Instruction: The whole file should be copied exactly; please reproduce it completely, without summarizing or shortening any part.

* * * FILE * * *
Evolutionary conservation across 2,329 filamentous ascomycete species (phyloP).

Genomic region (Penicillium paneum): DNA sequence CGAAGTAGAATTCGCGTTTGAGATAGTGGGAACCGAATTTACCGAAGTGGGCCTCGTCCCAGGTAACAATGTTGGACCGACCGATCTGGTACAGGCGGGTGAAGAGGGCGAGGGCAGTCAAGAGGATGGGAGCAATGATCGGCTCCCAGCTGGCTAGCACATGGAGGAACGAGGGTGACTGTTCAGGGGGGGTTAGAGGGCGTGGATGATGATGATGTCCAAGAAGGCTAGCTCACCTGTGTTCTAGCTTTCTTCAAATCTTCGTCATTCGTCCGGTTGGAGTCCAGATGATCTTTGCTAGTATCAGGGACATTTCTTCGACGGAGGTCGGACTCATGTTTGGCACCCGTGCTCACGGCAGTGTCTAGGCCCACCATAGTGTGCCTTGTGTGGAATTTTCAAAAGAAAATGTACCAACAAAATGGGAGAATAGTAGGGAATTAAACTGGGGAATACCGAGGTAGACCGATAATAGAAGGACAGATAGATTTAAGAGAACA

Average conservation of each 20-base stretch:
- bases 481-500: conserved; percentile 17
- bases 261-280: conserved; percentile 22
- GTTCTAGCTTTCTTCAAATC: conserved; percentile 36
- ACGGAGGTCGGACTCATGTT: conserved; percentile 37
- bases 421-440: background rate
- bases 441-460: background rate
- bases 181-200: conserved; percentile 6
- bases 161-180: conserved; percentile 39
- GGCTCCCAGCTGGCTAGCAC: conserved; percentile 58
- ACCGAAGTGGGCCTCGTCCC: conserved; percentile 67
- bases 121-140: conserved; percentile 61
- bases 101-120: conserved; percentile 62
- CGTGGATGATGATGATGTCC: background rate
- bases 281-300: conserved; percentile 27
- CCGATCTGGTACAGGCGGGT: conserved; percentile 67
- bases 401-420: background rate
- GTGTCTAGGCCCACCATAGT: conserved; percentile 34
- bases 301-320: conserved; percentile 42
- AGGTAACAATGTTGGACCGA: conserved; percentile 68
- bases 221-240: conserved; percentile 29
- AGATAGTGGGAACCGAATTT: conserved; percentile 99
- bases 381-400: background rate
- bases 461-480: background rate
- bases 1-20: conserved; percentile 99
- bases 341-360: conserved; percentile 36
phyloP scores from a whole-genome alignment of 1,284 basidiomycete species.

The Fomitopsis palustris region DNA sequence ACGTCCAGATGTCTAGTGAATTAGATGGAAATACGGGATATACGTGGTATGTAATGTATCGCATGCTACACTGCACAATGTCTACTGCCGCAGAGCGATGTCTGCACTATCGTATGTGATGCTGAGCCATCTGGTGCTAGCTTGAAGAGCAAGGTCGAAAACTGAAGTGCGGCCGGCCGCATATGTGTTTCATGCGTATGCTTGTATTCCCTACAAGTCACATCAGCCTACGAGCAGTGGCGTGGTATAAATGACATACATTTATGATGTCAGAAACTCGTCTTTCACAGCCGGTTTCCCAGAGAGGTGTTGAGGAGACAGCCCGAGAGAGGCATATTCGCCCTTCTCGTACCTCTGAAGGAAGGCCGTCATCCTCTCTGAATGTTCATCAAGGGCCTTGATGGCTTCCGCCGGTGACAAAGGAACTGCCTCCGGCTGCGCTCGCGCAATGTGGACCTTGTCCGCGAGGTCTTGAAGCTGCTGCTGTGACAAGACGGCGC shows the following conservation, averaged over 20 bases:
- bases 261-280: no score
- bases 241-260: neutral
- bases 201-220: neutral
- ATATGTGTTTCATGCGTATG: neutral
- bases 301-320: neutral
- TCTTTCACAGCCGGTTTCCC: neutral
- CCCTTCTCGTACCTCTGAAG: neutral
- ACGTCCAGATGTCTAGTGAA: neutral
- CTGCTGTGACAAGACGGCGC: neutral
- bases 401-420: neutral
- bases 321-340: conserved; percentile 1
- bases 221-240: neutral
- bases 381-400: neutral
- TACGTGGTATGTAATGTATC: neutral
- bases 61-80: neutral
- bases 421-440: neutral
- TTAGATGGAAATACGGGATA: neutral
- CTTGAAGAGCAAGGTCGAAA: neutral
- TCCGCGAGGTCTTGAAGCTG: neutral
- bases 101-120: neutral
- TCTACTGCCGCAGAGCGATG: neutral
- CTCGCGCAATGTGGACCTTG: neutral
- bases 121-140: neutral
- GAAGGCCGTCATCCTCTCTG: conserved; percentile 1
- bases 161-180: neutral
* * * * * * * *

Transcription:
Evolutionary conservation across 2,329 filamentous ascomycete species (phyloP).

Genomic region (Penicillium paneum): DNA sequence CGAAGTAGAATTCGCGTTTGAGATAGTGGGAACCGAATTTACCGAAGTGGGCCTCGTCCCAGGTAACAATGTTGGACCGACCGATCTGGTACAGGCGGGTGAAGAGGGCGAGGGCAGTCAAGAGGATGGGAGCAATGATCGGCTCCCAGCTGGCTAGCACATGGAGGAACGAGGGTGACTGTTCAGGGGGGGTTAGAGGGCGTGGATGATGATGATGTCCAAGAAGGCTAGCTCACCTGTGTTCTAGCTTTCTTCAAATCTTCGTCATTCGTCCGGTTGGAGTCCAGATGATCTTTGCTAGTATCAGGGACATTTCTTCGACGGAGGTCGGACTCATGTTTGGCACCCGTGCTCACGGCAGTGTCTAGGCCCACCATAGTGTGCCTTGTGTGGAATTTTCAAAAGAAAATGTACCAACAAAATGGGAGAATAGTAGGGAATTAAACTGGGGAATACCGAGGTAGACCGATAATAGAAGGACAGATAGATTTAAGAGAACA

Average conservation of each 20-base stretch:
- bases 481-500: conserved; percentile 17
- bases 261-280: conserved; percentile 22
- GTTCTAGCTTTCTTCAAATC: conserved; percentile 36
- ACGGAGGTCGGACTCATGTT: conserved; percentile 37
- bases 421-440: background rate
- bases 441-460: background rate
- bases 181-200: conserved; percentile 6
- bases 161-180: conserved; percentile 39
- GGCTCCCAGCTGGCTAGCAC: conserved; percentile 58
- ACCGAAGTGGGCCTCGTCCC: conserved; percentile 67
- bases 121-140: conserved; percentile 61
- bases 101-120: conserved; percentile 62
- CGTGGATGATGATGATGTCC: background rate
- bases 281-300: conserved; percentile 27
- CCGATCTGGTACAGGCGGGT: conserved; percentile 67
- bases 401-420: background rate
- GTGTCTAGGCCCACCATAGT: conserved; percentile 34
- bases 301-320: conserved; percentile 42
- AGGTAACAATGTTGGACCGA: conserved; percentile 68
- bases 221-240: conserved; percentile 29
- AGATAGTGGGAACCGAATTT: conserved; percentile 99
- bases 381-400: background rate
- bases 461-480: background rate
- bases 1-20: conserved; percentile 99
- bases 341-360: conserved; percentile 36
phyloP scores from a whole-genome alignment of 1,284 basidiomycete species.

The Fomitopsis palustris region DNA sequence ACGTCCAGATGTCTAGTGAATTAGATGGAAATACGGGATATACGTGGTATGTAATGTATCGCATGCTACACTGCACAATGTCTACTGCCGCAGAGCGATGTCTGCACTATCGTATGTGATGCTGAGCCATCTGGTGCTAGCTTGAAGAGCAAGGTCGAAAACTGAAGTGCGGCCGGCCGCATATGTGTTTCATGCGTATGCTTGTATTCCCTACAAGTCACATCAGCCTACGAGCAGTGGCGTGGTATAAATGACATACATTTATGATGTCAGAAACTCGTCTTTCACAGCCGGTTTCCCAGAGAGGTGTTGAGGAGACAGCCCGAGAGAGGCATATTCGCCCTTCTCGTACCTCTGAAGGAAGGCCGTCATCCTCTCTGAATGTTCATCAAGGGCCTTGATGGCTTCCGCCGGTGACAAAGGAACTGCCTCCGGCTGCGCTCGCGCAATGTGGACCTTGTCCGCGAGGTCTTGAAGCTGCTGCTGTGACAAGACGGCGC shows the following conservation, averaged over 20 bases:
- bases 261-280: no score
- bases 241-260: neutral
- bases 201-220: neutral
- ATATGTGTTTCATGCGTATG: neutral
- bases 301-320: neutral
- TCTTTCACAGCCGGTTTCCC: neutral
- CCCTTCTCGTACCTCTGAAG: neutral
- ACGTCCAGATGTCTAGTGAA: neutral
- CTGCTGTGACAAGACGGCGC: neutral
- bases 401-420: neutral
- bases 321-340: conserved; percentile 1
- bases 221-240: neutral
- bases 381-400: neutral
- TACGTGGTATGTAATGTATC: neutral
- bases 61-80: neutral
- bases 421-440: neutral
- TTAGATGGAAATACGGGATA: neutral
- CTTGAAGAGCAAGGTCGAAA: neutral
- TCCGCGAGGTCTTGAAGCTG: neutral
- bases 101-120: neutral
- TCTACTGCCGCAGAGCGATG: neutral
- CTCGCGCAATGTGGACCTTG: neutral
- bases 121-140: neutral
- GAAGGCCGTCATCCTCTCTG: conserved; percentile 1
- bases 161-180: neutral